How Much Does a Tuba Cost?


Written by:  Howmuchisit.org Staff
Last Updated:  August 14, 2018

The tuba is the largest of the brass instruments and also provides the lowest tone in a band.

The tuba is a very rewarding instrument to play, especially in an ensemble where it is considered as the foundation of the band.

Tubas by Chris Hunkeler, on Flickr
Tubas” (CC BY-SA 2.0) by  Chris Hunkeler

How much does a new or used tuba cost?

On average, the cost of a tuba will depend on the brand, condition and where it’s purchased.  Most experts note a good tuba will cost $3,000 and $6,000, but the prices can range anywhere from as little as $2,000 to more than $11,000.

Refer to our table below to see what popular brands may cost:

BrandPrice Range
Allora$2,800 to $4,500
Barrington$1,200 to $1,900
Besson$2,000 to $3,500
Conn$5,000 to $7,000
Gerveny$3,500 to $5,500
Jupiter$2,500 to $7,000
Kanstul$6,000 to $10,000
Miraphone$7,000 to $12,000
Yamaha$3,200 to $8,000
Wessex$1,200 to $4,200

The table below showcases the range for the most popular types of tubas on the market.  Tubas come in four common keys:  F, Eb, CC and BBb.  The BBb is the most common tuba and can handle just about any situation, while a CC is intended for those who want to play in a symphony orchestra.

TypeAverage Cost
BBb (double B-flat)$1,200 to $9,000
CC$5,000 to $20,000+
Eb (E-flat)$9,200 to $13,000
F$5,000 to $16,000

At Woodwind Brasswind, for example, the best sellers range from as little as $3,700 to more than $9,000.

This eBay guide says it’s hard to offer an estimate, but, in general, an average tuba in EEb or BBb should cost about $3,000 to $4,000, but a very good EEb or BBb for the average student can cost upwards of $6,000.  Serious professionals should budget at least $6,000 to $12,000.




Tuba overview

Sizes will vary, but most common sizes include a 4/4, 3/4, 5/4 and 6/4.  A 4/4 is referred to as a full-sized tuba due to its respective key, is the most commonly purchased, while a 3/4 size, which is designed to accommodate smaller players.  The 5/4, known as the Kaiser tuba, and the 6/4, are built much larger than the standard sized.  The average full-sized orchestral tuba will weigh 25 to 35 pounds.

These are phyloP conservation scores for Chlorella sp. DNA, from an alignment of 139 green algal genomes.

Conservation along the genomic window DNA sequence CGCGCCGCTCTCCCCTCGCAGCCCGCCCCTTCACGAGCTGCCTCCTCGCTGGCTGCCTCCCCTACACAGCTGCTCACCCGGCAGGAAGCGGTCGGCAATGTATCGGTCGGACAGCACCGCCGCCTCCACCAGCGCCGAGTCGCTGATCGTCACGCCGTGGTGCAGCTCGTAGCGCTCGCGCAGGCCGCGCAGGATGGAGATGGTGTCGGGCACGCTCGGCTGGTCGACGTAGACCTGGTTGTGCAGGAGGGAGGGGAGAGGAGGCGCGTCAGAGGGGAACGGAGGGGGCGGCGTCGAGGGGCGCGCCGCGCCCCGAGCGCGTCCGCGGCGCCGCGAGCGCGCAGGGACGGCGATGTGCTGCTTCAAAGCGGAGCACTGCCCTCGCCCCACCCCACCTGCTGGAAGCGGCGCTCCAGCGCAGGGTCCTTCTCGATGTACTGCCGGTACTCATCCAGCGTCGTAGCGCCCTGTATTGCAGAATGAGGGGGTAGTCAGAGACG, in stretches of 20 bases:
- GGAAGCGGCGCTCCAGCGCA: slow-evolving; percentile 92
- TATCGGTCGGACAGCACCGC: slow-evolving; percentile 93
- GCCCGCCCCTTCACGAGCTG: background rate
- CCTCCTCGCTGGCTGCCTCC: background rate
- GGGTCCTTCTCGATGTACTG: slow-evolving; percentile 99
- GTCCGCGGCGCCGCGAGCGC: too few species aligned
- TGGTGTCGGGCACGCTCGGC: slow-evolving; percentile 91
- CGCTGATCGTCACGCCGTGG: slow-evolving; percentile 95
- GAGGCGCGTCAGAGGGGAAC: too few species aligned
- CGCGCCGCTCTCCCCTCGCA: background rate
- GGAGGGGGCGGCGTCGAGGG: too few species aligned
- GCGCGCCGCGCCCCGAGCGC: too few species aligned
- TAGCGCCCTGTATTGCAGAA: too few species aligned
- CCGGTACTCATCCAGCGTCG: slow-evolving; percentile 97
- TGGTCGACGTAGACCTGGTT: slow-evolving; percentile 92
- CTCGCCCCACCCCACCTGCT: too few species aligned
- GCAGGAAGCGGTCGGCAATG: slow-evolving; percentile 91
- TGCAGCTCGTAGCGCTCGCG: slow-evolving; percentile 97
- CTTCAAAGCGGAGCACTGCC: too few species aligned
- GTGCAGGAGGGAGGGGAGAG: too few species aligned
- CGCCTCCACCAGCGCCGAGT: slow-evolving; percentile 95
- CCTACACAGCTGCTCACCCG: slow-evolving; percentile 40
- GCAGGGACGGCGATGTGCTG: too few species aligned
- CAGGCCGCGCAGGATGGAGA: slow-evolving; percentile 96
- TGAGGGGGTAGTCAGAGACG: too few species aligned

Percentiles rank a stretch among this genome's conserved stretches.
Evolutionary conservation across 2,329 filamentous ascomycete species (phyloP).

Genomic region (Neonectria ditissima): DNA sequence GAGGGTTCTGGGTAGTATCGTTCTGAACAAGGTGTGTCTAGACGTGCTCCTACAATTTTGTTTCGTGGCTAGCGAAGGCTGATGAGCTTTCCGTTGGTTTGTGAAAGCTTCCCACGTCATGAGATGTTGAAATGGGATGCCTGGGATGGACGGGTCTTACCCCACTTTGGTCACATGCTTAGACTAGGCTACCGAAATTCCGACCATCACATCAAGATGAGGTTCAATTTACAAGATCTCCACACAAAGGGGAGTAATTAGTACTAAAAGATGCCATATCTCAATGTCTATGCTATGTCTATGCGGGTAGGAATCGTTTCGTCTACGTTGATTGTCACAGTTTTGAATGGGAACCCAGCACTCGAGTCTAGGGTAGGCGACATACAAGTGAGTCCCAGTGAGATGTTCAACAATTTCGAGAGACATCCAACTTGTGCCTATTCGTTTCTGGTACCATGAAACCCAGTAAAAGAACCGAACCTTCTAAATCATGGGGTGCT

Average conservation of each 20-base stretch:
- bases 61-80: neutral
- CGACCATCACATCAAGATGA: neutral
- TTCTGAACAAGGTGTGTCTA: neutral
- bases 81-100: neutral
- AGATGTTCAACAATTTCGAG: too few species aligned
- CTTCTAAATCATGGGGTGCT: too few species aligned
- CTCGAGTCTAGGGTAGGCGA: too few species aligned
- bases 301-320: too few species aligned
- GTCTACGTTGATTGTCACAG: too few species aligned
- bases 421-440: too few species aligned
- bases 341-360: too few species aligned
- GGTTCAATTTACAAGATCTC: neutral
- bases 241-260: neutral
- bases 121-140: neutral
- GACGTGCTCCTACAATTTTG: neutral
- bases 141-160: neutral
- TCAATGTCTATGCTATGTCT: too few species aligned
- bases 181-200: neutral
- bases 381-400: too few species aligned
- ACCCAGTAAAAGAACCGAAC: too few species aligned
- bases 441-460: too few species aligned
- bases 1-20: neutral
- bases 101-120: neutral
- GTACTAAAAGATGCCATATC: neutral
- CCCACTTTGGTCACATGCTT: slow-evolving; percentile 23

As for the valves, there are two common types:  the piston and rotary, with each offering its own advantages and disadvantages.  The rotaries work from the front of the horn, whereas the pistons, either front, front with an angle or a top action, will have its own setup.  A piston valve with an angled front action will point inward between the front and the right side of the horn, for example.  Pistons, in general, will be simpler in mechanics, but they will need to be oiled more frequently to keep them in tip-top shape.  Rotary valves, on the other hand, are more complex mechanically and will require less oil, seeing they are enclosed and run cleaner for a longer period of time.

Tubas need at least three valves to play all notes of the scale, according to this eBay guide, and will need at least four valves to play a lower note in tune.

What are the extra costs?

An additional mouthpiece can cost $10 to $75, depending on the brand and materials it’s made from.  For example, the highest rated seller, a glory standard mouthpiece, on Amazon.com retails for $18.

While optional, lessons may be required to learn how to use the instrument.  Average lessons start at $45 per hour and go up from there.

How can I save money?

If you know what you’re looking for, consider buying a slightly used tuba on eBay for up to 70 percent off the retail value.  A good used horn should have all of its pieces, a tuning slide that works freely and valves that work smoothly as well.  Even if there’s a noticeable dent, the instrument can still play properly as long as the mouthpiece can insert snugly, and, again, the tuning slides move naturally.  In general, a dent should be less than an inch in diameter.

As with any retailer, always look for coupon/promotion codes or hold out for a sale before making a purchase online or even locally.

A tuba can be quite an investment, and if you’re not committed just yet, consider renting one for less than $50 to $100 per month.


Advertising Disclosure: This content may include referral links. Please read our disclosure policy for more info.

Null

Average Reported Cost: $0

0 %
0 %
Less Expensive $1 $1.5K $3K $5K $6.5K More Expensive $8k

How much did you spend?

Was it worth it?  

About Us | Contact Us | Privacy Policy | Amazon Affiliate Disclosure
Copyright © 2018 | Proudly affiliated with the T2 Web Network, LLC
The information contained on this website is intended as an educational aid only and is not intended as medical and/or legal advice.